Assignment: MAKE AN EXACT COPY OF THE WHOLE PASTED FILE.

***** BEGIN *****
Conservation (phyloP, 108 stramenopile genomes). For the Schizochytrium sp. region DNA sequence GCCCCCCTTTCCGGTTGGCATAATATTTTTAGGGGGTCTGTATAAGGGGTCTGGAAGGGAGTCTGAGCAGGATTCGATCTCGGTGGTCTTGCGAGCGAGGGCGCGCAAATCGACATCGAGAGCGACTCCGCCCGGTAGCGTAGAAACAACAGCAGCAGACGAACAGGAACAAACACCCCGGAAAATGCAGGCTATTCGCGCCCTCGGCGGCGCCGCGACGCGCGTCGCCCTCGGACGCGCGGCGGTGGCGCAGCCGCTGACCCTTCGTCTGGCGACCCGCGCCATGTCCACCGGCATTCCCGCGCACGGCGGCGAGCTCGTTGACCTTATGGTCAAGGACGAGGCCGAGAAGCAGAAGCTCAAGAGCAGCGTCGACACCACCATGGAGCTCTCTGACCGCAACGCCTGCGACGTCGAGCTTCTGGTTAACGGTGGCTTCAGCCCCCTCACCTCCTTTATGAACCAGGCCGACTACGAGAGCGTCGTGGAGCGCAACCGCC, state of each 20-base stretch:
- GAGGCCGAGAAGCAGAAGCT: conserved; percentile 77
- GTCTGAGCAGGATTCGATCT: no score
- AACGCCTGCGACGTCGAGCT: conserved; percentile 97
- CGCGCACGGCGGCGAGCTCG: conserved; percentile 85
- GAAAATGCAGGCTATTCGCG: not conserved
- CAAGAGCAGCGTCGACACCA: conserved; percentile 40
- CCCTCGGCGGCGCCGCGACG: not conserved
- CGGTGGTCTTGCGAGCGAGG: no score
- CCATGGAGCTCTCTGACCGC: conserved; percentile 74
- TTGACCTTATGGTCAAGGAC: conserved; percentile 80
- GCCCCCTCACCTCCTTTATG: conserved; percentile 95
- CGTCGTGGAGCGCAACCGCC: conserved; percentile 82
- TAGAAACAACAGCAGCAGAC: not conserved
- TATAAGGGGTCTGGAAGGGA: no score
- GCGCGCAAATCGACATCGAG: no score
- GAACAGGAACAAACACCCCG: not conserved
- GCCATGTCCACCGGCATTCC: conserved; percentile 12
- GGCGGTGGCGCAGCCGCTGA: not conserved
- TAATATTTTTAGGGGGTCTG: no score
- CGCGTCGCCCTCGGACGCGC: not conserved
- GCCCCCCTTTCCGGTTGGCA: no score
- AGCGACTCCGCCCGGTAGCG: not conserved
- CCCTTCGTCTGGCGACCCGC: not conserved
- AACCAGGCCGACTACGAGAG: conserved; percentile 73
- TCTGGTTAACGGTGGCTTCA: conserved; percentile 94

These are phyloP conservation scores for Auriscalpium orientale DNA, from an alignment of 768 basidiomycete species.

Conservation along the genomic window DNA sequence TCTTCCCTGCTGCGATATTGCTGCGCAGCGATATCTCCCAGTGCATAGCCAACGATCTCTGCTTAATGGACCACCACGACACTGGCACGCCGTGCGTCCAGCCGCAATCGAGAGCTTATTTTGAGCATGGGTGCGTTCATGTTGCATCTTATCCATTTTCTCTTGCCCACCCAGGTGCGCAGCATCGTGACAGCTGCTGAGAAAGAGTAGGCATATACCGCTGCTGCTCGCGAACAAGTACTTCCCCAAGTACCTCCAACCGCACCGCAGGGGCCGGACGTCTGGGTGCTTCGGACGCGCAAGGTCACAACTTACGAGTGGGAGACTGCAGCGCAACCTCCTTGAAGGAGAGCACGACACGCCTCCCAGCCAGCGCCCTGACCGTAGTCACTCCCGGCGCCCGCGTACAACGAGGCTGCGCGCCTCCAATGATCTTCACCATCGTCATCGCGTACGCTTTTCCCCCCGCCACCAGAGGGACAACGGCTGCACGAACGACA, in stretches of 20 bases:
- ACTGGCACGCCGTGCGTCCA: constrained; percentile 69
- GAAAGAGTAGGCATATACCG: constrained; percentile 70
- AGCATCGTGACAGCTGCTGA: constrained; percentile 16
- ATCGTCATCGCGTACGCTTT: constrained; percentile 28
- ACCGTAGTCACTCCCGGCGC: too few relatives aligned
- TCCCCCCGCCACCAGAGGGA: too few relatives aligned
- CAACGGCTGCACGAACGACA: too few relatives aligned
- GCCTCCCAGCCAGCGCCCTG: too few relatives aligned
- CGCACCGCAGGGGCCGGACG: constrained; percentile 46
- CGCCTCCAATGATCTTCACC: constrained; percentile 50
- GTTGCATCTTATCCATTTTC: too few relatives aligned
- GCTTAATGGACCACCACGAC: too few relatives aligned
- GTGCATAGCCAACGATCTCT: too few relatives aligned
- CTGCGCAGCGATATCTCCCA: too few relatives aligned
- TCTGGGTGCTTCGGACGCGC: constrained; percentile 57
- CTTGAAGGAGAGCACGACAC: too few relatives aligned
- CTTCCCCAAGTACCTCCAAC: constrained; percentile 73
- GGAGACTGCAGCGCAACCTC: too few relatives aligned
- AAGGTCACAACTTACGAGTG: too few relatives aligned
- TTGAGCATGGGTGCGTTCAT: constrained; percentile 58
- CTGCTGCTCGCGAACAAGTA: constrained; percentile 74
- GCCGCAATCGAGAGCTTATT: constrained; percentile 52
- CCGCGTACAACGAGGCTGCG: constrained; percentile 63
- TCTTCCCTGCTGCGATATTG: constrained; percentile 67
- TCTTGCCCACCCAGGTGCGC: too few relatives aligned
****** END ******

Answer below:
Conservation (phyloP, 108 stramenopile genomes). For the Schizochytrium sp. region DNA sequence GCCCCCCTTTCCGGTTGGCATAATATTTTTAGGGGGTCTGTATAAGGGGTCTGGAAGGGAGTCTGAGCAGGATTCGATCTCGGTGGTCTTGCGAGCGAGGGCGCGCAAATCGACATCGAGAGCGACTCCGCCCGGTAGCGTAGAAACAACAGCAGCAGACGAACAGGAACAAACACCCCGGAAAATGCAGGCTATTCGCGCCCTCGGCGGCGCCGCGACGCGCGTCGCCCTCGGACGCGCGGCGGTGGCGCAGCCGCTGACCCTTCGTCTGGCGACCCGCGCCATGTCCACCGGCATTCCCGCGCACGGCGGCGAGCTCGTTGACCTTATGGTCAAGGACGAGGCCGAGAAGCAGAAGCTCAAGAGCAGCGTCGACACCACCATGGAGCTCTCTGACCGCAACGCCTGCGACGTCGAGCTTCTGGTTAACGGTGGCTTCAGCCCCCTCACCTCCTTTATGAACCAGGCCGACTACGAGAGCGTCGTGGAGCGCAACCGCC, state of each 20-base stretch:
- GAGGCCGAGAAGCAGAAGCT: conserved; percentile 77
- GTCTGAGCAGGATTCGATCT: no score
- AACGCCTGCGACGTCGAGCT: conserved; percentile 97
- CGCGCACGGCGGCGAGCTCG: conserved; percentile 85
- GAAAATGCAGGCTATTCGCG: not conserved
- CAAGAGCAGCGTCGACACCA: conserved; percentile 40
- CCCTCGGCGGCGCCGCGACG: not conserved
- CGGTGGTCTTGCGAGCGAGG: no score
- CCATGGAGCTCTCTGACCGC: conserved; percentile 74
- TTGACCTTATGGTCAAGGAC: conserved; percentile 80
- GCCCCCTCACCTCCTTTATG: conserved; percentile 95
- CGTCGTGGAGCGCAACCGCC: conserved; percentile 82
- TAGAAACAACAGCAGCAGAC: not conserved
- TATAAGGGGTCTGGAAGGGA: no score
- GCGCGCAAATCGACATCGAG: no score
- GAACAGGAACAAACACCCCG: not conserved
- GCCATGTCCACCGGCATTCC: conserved; percentile 12
- GGCGGTGGCGCAGCCGCTGA: not conserved
- TAATATTTTTAGGGGGTCTG: no score
- CGCGTCGCCCTCGGACGCGC: not conserved
- GCCCCCCTTTCCGGTTGGCA: no score
- AGCGACTCCGCCCGGTAGCG: not conserved
- CCCTTCGTCTGGCGACCCGC: not conserved
- AACCAGGCCGACTACGAGAG: conserved; percentile 73
- TCTGGTTAACGGTGGCTTCA: conserved; percentile 94

These are phyloP conservation scores for Auriscalpium orientale DNA, from an alignment of 768 basidiomycete species.

Conservation along the genomic window DNA sequence TCTTCCCTGCTGCGATATTGCTGCGCAGCGATATCTCCCAGTGCATAGCCAACGATCTCTGCTTAATGGACCACCACGACACTGGCACGCCGTGCGTCCAGCCGCAATCGAGAGCTTATTTTGAGCATGGGTGCGTTCATGTTGCATCTTATCCATTTTCTCTTGCCCACCCAGGTGCGCAGCATCGTGACAGCTGCTGAGAAAGAGTAGGCATATACCGCTGCTGCTCGCGAACAAGTACTTCCCCAAGTACCTCCAACCGCACCGCAGGGGCCGGACGTCTGGGTGCTTCGGACGCGCAAGGTCACAACTTACGAGTGGGAGACTGCAGCGCAACCTCCTTGAAGGAGAGCACGACACGCCTCCCAGCCAGCGCCCTGACCGTAGTCACTCCCGGCGCCCGCGTACAACGAGGCTGCGCGCCTCCAATGATCTTCACCATCGTCATCGCGTACGCTTTTCCCCCCGCCACCAGAGGGACAACGGCTGCACGAACGACA, in stretches of 20 bases:
- ACTGGCACGCCGTGCGTCCA: constrained; percentile 69
- GAAAGAGTAGGCATATACCG: constrained; percentile 70
- AGCATCGTGACAGCTGCTGA: constrained; percentile 16
- ATCGTCATCGCGTACGCTTT: constrained; percentile 28
- ACCGTAGTCACTCCCGGCGC: too few relatives aligned
- TCCCCCCGCCACCAGAGGGA: too few relatives aligned
- CAACGGCTGCACGAACGACA: too few relatives aligned
- GCCTCCCAGCCAGCGCCCTG: too few relatives aligned
- CGCACCGCAGGGGCCGGACG: constrained; percentile 46
- CGCCTCCAATGATCTTCACC: constrained; percentile 50
- GTTGCATCTTATCCATTTTC: too few relatives aligned
- GCTTAATGGACCACCACGAC: too few relatives aligned
- GTGCATAGCCAACGATCTCT: too few relatives aligned
- CTGCGCAGCGATATCTCCCA: too few relatives aligned
- TCTGGGTGCTTCGGACGCGC: constrained; percentile 57
- CTTGAAGGAGAGCACGACAC: too few relatives aligned
- CTTCCCCAAGTACCTCCAAC: constrained; percentile 73
- GGAGACTGCAGCGCAACCTC: too few relatives aligned
- AAGGTCACAACTTACGAGTG: too few relatives aligned
- TTGAGCATGGGTGCGTTCAT: constrained; percentile 58
- CTGCTGCTCGCGAACAAGTA: constrained; percentile 74
- GCCGCAATCGAGAGCTTATT: constrained; percentile 52
- CCGCGTACAACGAGGCTGCG: constrained; percentile 63
- TCTTCCCTGCTGCGATATTG: constrained; percentile 67
- TCTTGCCCACCCAGGTGCGC: too few relatives aligned